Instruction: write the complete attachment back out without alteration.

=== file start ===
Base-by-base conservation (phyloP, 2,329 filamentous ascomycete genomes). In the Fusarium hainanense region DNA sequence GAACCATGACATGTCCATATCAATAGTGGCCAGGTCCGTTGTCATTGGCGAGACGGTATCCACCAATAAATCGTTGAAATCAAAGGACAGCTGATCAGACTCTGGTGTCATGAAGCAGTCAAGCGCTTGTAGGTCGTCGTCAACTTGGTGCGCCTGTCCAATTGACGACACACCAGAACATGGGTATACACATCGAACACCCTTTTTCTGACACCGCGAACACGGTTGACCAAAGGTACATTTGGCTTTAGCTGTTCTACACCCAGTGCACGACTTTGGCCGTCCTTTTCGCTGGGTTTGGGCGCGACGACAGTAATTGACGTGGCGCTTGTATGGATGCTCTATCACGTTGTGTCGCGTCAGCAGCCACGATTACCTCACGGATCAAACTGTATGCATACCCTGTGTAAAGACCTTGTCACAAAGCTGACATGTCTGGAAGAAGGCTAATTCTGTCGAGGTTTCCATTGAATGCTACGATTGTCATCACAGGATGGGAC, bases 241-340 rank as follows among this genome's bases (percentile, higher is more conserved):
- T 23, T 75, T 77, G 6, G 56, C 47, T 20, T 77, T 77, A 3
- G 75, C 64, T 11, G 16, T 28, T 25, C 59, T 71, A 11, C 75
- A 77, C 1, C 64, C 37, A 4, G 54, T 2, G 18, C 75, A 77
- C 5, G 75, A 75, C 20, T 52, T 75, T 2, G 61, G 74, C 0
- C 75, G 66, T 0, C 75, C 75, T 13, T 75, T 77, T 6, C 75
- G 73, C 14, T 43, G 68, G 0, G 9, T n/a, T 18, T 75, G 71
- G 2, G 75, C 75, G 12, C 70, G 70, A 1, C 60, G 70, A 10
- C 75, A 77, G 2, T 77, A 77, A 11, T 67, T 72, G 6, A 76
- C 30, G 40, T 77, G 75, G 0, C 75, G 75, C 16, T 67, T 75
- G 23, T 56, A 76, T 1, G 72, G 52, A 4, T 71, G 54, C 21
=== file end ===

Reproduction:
Base-by-base conservation (phyloP, 2,329 filamentous ascomycete genomes). In the Fusarium hainanense region DNA sequence GAACCATGACATGTCCATATCAATAGTGGCCAGGTCCGTTGTCATTGGCGAGACGGTATCCACCAATAAATCGTTGAAATCAAAGGACAGCTGATCAGACTCTGGTGTCATGAAGCAGTCAAGCGCTTGTAGGTCGTCGTCAACTTGGTGCGCCTGTCCAATTGACGACACACCAGAACATGGGTATACACATCGAACACCCTTTTTCTGACACCGCGAACACGGTTGACCAAAGGTACATTTGGCTTTAGCTGTTCTACACCCAGTGCACGACTTTGGCCGTCCTTTTCGCTGGGTTTGGGCGCGACGACAGTAATTGACGTGGCGCTTGTATGGATGCTCTATCACGTTGTGTCGCGTCAGCAGCCACGATTACCTCACGGATCAAACTGTATGCATACCCTGTGTAAAGACCTTGTCACAAAGCTGACATGTCTGGAAGAAGGCTAATTCTGTCGAGGTTTCCATTGAATGCTACGATTGTCATCACAGGATGGGAC, bases 241-340 rank as follows among this genome's bases (percentile, higher is more conserved):
- T 23, T 75, T 77, G 6, G 56, C 47, T 20, T 77, T 77, A 3
- G 75, C 64, T 11, G 16, T 28, T 25, C 59, T 71, A 11, C 75
- A 77, C 1, C 64, C 37, A 4, G 54, T 2, G 18, C 75, A 77
- C 5, G 75, A 75, C 20, T 52, T 75, T 2, G 61, G 74, C 0
- C 75, G 66, T 0, C 75, C 75, T 13, T 75, T 77, T 6, C 75
- G 73, C 14, T 43, G 68, G 0, G 9, T n/a, T 18, T 75, G 71
- G 2, G 75, C 75, G 12, C 70, G 70, A 1, C 60, G 70, A 10
- C 75, A 77, G 2, T 77, A 77, A 11, T 67, T 72, G 6, A 76
- C 30, G 40, T 77, G 75, G 0, C 75, G 75, C 16, T 67, T 75
- G 23, T 56, A 76, T 1, G 72, G 52, A 4, T 71, G 54, C 21